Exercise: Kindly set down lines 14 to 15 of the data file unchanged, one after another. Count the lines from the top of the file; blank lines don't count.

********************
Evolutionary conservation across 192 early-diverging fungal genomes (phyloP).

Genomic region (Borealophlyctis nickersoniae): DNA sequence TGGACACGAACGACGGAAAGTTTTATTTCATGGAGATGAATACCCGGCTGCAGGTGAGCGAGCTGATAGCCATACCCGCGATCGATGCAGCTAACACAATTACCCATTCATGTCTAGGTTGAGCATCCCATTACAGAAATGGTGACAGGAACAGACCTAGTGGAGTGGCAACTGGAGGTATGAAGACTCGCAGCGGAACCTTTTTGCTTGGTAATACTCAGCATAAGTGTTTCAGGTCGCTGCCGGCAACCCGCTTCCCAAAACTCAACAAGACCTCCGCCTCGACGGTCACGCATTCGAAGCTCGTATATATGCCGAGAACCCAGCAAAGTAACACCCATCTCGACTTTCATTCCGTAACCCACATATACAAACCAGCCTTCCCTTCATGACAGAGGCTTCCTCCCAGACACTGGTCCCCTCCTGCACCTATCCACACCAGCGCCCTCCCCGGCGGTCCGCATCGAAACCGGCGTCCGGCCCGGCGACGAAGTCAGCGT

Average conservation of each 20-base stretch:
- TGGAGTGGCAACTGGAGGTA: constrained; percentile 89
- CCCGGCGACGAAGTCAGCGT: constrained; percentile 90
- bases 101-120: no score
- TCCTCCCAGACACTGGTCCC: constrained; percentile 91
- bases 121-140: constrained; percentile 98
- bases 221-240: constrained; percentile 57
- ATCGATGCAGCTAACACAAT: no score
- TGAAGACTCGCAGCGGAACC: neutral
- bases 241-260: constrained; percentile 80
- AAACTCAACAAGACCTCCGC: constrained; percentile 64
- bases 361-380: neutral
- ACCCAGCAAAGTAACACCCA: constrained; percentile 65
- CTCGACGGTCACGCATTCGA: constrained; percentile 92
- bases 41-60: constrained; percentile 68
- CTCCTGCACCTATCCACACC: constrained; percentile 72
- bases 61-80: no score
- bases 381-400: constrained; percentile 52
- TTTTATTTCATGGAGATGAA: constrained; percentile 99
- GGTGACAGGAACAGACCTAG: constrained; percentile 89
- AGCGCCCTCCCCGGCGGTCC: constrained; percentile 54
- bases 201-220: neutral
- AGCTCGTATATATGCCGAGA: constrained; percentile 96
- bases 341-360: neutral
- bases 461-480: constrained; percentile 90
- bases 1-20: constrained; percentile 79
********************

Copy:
- bases 361-380: neutral
- ACCCAGCAAAGTAACACCCA: constrained; percentile 65